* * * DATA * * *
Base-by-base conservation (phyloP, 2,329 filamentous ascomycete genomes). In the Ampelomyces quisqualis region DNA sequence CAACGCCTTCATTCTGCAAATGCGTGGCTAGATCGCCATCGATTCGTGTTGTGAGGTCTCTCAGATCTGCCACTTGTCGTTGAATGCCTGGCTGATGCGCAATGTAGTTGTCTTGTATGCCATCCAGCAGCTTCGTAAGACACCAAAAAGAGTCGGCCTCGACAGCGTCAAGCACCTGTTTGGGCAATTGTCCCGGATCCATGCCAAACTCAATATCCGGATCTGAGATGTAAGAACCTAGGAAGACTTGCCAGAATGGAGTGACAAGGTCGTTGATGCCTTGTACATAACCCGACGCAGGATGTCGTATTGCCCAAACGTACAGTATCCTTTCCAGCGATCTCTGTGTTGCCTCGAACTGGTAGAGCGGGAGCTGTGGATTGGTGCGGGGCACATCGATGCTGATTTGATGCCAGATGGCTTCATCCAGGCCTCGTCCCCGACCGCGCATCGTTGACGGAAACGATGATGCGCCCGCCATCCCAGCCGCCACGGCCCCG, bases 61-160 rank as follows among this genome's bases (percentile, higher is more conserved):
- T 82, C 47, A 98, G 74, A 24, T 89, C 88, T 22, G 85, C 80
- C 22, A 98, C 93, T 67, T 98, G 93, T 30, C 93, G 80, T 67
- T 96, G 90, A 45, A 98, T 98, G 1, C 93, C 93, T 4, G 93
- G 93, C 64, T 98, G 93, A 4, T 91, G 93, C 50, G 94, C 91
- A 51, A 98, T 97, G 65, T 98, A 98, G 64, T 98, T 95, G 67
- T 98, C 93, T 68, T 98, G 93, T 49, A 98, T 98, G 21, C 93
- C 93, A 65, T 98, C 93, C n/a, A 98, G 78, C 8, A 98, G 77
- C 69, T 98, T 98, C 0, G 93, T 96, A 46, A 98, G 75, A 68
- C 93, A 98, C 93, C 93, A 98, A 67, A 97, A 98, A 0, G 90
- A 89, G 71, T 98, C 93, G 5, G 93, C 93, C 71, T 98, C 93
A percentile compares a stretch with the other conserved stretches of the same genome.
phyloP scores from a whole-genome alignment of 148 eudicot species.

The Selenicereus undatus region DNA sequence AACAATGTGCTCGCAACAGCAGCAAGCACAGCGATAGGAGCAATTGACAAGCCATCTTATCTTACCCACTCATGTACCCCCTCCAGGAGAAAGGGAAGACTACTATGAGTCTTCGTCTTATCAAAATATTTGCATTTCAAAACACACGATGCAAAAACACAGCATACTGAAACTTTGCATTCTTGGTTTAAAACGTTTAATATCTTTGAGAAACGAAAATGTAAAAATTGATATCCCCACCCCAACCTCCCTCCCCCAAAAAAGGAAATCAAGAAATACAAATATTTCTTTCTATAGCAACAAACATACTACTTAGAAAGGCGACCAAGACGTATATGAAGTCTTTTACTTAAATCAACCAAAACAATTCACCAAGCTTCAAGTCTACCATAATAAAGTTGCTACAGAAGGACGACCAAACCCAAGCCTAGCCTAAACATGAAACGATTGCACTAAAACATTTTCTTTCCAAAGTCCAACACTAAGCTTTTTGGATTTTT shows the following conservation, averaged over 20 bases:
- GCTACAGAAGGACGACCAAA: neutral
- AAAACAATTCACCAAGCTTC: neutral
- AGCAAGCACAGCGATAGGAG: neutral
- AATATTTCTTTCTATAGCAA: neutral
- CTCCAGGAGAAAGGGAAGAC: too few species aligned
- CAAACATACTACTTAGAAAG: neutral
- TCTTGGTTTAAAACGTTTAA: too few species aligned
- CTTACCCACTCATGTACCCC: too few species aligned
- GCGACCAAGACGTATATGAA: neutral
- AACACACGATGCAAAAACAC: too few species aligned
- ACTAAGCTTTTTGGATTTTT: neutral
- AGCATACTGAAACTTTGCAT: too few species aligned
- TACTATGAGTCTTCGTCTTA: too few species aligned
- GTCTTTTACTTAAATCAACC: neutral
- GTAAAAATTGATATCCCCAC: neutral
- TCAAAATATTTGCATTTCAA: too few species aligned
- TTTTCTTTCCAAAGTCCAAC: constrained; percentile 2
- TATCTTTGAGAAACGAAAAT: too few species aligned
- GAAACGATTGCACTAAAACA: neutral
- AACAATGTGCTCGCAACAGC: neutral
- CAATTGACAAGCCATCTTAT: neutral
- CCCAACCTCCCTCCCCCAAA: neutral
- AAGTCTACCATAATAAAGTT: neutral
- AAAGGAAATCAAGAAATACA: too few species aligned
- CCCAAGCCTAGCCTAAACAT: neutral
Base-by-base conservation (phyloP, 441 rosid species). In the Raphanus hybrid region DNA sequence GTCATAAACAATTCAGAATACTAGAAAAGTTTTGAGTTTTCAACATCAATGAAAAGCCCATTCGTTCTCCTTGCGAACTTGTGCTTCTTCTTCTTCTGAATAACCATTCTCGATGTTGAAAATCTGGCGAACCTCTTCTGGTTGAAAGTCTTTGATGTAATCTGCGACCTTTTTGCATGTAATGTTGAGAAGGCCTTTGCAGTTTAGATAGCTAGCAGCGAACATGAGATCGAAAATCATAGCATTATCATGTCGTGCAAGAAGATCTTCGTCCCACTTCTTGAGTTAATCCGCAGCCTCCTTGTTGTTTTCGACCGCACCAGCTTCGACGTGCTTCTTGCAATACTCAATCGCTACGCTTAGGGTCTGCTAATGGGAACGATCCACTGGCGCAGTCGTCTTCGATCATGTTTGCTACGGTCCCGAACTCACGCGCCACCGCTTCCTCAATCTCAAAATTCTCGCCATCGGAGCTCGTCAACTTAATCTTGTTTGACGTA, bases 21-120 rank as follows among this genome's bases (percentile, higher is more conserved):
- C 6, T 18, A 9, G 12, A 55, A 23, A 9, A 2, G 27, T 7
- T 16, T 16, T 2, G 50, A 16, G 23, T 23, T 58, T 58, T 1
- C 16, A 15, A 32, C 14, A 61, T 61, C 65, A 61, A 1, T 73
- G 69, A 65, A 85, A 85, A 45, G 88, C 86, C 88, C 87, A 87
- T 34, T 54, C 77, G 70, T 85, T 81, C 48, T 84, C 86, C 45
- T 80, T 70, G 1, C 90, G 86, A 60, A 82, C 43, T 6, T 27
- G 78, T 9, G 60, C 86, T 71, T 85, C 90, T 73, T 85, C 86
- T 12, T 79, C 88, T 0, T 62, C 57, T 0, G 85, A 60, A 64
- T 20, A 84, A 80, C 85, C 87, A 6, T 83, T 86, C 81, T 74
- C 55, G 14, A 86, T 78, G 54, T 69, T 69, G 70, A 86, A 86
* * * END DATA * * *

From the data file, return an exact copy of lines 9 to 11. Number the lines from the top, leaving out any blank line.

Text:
- C 69, T 98, T 98, C 0, G 93, T 96, A 46, A 98, G 75, A 68
- C 93, A 98, C 93, C 93, A 98, A 67, A 97, A 98, A 0, G 90
- A 89, G 71, T 98, C 93, G 5, G 93, C 93, C 71, T 98, C 93